You should feel very proud of yourself after completing inpatient rehab for substance-abuse. Whether you went through inpatient rehab for alcohol abuse, weed addiction, or any other substance abuse issues, the act of recognizing your problem, joining an inpatient rehab, and going through the program, even when it felt impossible, is a huge accomplishment.
As you probably learned through your drug rehab process, even after completing your inpatient program, remaining drug-free is a lifelong commitment. A few things that you can do to help yourself avoid a relapse include:
- Flee From Temptation
Even if you have the best intentions, being in a place of temptation will make the strongest wills weak. Avoid both emotional and physical triggers to the substance that you went through rehab for. Try to stay away from people who have not committed to staying clean from the substance you struggle with. Avoid places that trigger memories from your old life. The best way to get yourself through a moment of weakness is to not let yourself get in it to begin with.
- Create a Healthy Support System
In addition to cutting off relationships with people who don’t support your substance free life, you need to create relationships with people who are supportive. It is essential to surround yourself with people who do not use, and who understand your struggle and will support you. It might be painful to sever relationships with people you’ve known a long time, but if they are still substance users, or do not support your clean lifestyle, it is essential for your own health to do so.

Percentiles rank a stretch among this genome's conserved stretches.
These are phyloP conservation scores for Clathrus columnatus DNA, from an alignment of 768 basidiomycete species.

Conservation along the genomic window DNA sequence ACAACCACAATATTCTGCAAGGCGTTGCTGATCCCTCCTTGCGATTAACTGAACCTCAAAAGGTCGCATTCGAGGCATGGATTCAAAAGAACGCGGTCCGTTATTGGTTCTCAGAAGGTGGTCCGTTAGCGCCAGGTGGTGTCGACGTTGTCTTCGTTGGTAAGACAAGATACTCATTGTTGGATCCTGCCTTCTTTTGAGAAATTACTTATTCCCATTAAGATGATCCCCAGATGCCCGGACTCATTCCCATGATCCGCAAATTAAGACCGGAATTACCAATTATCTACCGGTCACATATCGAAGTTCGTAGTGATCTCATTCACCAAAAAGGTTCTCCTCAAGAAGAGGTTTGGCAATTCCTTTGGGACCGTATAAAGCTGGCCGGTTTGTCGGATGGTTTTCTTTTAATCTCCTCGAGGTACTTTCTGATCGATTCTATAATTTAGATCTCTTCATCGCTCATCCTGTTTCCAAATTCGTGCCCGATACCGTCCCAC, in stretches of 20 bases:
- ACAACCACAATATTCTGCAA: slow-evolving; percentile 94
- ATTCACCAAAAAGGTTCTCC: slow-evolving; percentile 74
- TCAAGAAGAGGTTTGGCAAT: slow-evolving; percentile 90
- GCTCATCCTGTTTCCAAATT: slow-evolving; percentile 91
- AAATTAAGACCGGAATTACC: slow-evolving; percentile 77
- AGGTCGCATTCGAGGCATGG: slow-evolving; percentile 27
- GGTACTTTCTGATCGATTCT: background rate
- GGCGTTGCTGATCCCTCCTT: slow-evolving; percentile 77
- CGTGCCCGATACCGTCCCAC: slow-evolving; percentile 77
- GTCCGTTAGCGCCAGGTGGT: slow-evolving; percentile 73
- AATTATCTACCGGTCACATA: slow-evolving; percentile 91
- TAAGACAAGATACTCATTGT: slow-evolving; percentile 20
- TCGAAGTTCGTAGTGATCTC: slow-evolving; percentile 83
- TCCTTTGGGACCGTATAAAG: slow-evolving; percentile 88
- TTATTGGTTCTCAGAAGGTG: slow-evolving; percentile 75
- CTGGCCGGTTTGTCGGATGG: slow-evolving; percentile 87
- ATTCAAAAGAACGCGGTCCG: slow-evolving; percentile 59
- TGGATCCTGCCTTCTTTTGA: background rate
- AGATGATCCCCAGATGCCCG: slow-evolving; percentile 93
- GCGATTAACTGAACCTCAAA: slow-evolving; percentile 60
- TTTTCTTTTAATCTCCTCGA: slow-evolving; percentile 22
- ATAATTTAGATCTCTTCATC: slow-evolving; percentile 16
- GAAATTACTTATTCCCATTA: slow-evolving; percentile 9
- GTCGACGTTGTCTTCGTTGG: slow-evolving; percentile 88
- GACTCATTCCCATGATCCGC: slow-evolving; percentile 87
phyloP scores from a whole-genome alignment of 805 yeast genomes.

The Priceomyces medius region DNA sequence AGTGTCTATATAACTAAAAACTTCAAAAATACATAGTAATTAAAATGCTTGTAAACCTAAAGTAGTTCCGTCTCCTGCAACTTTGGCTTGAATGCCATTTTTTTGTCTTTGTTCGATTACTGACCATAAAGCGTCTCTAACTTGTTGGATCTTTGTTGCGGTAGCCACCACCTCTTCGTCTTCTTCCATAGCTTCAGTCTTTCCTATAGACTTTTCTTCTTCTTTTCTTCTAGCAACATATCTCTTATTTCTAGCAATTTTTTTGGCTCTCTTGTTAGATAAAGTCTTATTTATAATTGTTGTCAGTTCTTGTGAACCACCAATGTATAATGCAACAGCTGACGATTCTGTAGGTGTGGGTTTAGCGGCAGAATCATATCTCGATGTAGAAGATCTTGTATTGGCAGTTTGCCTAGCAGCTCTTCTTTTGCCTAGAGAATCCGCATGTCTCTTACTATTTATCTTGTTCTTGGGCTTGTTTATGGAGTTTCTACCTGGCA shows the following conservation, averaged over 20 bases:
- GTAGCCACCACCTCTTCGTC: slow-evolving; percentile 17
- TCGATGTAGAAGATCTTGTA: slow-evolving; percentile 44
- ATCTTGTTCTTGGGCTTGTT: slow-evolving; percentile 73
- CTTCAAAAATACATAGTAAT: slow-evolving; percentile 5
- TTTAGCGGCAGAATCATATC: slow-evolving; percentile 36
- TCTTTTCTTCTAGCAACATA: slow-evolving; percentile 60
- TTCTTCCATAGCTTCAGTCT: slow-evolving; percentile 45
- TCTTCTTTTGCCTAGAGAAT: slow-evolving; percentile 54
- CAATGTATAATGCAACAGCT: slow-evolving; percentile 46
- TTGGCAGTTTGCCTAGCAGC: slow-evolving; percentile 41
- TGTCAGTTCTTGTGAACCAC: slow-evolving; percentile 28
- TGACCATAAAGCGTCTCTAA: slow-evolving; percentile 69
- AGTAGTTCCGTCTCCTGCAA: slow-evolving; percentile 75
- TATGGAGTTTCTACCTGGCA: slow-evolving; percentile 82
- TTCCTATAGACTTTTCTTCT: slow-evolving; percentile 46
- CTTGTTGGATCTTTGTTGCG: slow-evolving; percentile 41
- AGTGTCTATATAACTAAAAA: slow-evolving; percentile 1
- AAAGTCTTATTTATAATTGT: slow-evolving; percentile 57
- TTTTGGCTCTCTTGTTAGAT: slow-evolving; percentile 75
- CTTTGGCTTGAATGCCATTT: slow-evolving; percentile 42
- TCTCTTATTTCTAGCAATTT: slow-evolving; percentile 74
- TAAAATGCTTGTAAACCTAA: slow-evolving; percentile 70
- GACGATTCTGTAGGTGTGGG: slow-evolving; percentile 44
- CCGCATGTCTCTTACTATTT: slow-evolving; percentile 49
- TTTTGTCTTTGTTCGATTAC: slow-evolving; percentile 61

- Develop a Healthy Routine
By creating a schedule for time you spend at work, family time, and support groups, you will establish structure in your life. One of the greatest culprits behind relapses is boredom. When you have a healthy routine, you are minimizing the chances of boredom. As the saying goes, “The devil finds work for idle hands.”
- Be Faithful to What Works
Many times, after you’ve gone through a recovery program, you are energized to participate in support groups and twelve-step programs. After you’ve remained substance free for a length of time, that energy tends to subside. When you find yourself less involved and focused on recovery, you will find you have the least amount of accountability and are at the highest risk of relapse. Get yourself into some great support groups, and stay faithful to them.
- When You Fall, Dust Yourself Off and Keep Going
Relapse is an unfortunate fact in recovery. Don’t give up if you have relapsed, your addiction is not the end of your story. Connect with your support group and begin working on recovery again. Learn from your mistakes; identify what led to your relapse, so that you can avoid in the future. Let your relapse be a milestone on the path to your lifelong recovery.
Are you on a substance abuse recovery journey? Please contribute your experience and how you stay clean in the comment section below.